Marsupials are any members of the mammalian infraclass Marsupialia. All extant marsupials are endemic to Australasia, Wallacea and the Americas. A distinctive characteristic common to most of these species is that the young are carried in a pouch. Marsupials include opossums, Tasmanian devils, kangaroos, koalas, wombats, wallabies, bandicoots, and the extinct thylacine. Marsupials represent the clade originating from the last common ancestor of extant metatherians, the group containing all mammals more closely related to marsupials than to placentals. They give birth to relatively undeveloped young that often reside in a pouch located on their mothers' abdomen for a certain amount of time. Close to 70% of the 334 extant species occur on the Australian continent (the mainland, Tasmania, New Guinea and nearby islands). The remaining 30% are found in the Americas—primarily in South America, thirteen in Central America, and one species, the Virginia opossum, in Nort ...
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Extinct
Extinction is the termination of a kind of organism or of a group of kinds (taxon), usually a species. The moment of extinction is generally considered to be the death of the last individual of the species, although the capacity to breed and recover may have been lost before this point. Because a species' potential range may be very large, determining this moment is difficult, and is usually done retrospectively. This difficulty leads to phenomena such as Lazarus taxa, where a species presumed extinct abruptly "reappears" (typically in the fossil record) after a period of apparent absence. More than 99% of all species that ever lived on Earth, amounting to over five billion species, are estimated to have died out. It is estimated that there are currently around 8.7 million species of eukaryote globally, and possibly many times more if microorganisms, like bacteria, are included. Notable extinct animal species include non-avian dinosaurs, saber-toothed cats, dodos, ...
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Placental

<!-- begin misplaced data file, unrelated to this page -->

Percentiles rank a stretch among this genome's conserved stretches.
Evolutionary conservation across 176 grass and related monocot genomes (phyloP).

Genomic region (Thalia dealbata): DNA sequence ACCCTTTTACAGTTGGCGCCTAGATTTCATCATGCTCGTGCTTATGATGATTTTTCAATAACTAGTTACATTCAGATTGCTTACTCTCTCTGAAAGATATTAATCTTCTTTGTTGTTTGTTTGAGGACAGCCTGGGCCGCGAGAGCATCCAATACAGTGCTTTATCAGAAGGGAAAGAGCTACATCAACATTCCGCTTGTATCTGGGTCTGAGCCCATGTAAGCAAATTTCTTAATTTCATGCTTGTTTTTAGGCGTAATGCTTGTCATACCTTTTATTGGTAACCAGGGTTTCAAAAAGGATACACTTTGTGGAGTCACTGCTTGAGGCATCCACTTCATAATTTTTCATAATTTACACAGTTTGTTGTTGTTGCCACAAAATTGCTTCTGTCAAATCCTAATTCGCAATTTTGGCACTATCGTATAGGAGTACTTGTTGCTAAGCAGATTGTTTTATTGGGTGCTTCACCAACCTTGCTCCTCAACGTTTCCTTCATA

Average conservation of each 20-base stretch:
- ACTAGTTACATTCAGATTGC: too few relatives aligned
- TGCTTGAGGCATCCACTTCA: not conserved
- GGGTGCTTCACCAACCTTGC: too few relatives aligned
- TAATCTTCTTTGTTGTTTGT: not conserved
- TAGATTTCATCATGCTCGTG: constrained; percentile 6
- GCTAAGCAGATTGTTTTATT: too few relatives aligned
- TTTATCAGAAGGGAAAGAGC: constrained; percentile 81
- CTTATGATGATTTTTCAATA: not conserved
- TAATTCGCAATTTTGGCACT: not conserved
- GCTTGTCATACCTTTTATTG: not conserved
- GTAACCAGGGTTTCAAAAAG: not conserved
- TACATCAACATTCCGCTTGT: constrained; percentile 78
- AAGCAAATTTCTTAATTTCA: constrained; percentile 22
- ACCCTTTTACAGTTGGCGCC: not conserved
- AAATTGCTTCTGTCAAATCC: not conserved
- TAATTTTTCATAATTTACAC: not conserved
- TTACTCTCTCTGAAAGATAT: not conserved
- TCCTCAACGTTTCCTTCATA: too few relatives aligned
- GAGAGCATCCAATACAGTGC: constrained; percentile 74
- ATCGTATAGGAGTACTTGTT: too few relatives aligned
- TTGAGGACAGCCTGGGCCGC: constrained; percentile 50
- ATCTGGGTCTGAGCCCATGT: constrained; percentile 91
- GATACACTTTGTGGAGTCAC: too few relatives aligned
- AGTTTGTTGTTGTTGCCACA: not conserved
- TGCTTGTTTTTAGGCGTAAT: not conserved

Placental mammals (infraclass Placentalia ) are one of the three extant subdivisions of the class Mammalia, the other two being Monotremata and Marsupialia. Placentalia contains the vast majority of extant mammals, which are partly distinguished from monotremes and marsupials in that the fetus is carried in the uterus of its mother to a relatively late stage of development. The name is something of a misnomer considering that marsupials also nourish their fetuses via a placenta, though for a relatively briefer period, giving birth to less developed young which are then nurtured for a period inside the mother's pouch. Anatomical features Placental mammals are anatomically distinguished from other mammals by: * a sufficiently wide opening at the bottom of the pelvis to allow the birth of a large baby relative to the size of the mother. * the absence of epipubic bones extending forward from the pelvis, which are found in all other mammals. (Their function in non-placental mammals ...
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Theria
Theria (; Greek: , wild beast) is a subclass of mammals amongst the Theriiformes. Theria includes the eutherians (including the placental mammals) and the metatherians (including the marsupials) but excludes the egg-laying monotremes. Characteristics Therian mammals give birth (''see viviparity'') to live young without a shelled egg. This is possible thanks to key proteins called syncytins which allow exchanges between the mother and its offspring through a placenta, even rudimental ones such as in marsupials. Genetic studies have suggested a viral origin of syncytins through the endogenization process. The marsupials and the placental mammals evolved from a common therian ancestor that gave live birth by suppressing the mother's immune system. While the marsupials continued to give birth to an underdeveloped fetus after a short pregnancy, the ancestors of placental mammals gradually evolved a prolonged pregnancy. Therian mammals no longer have the coracoid bone ...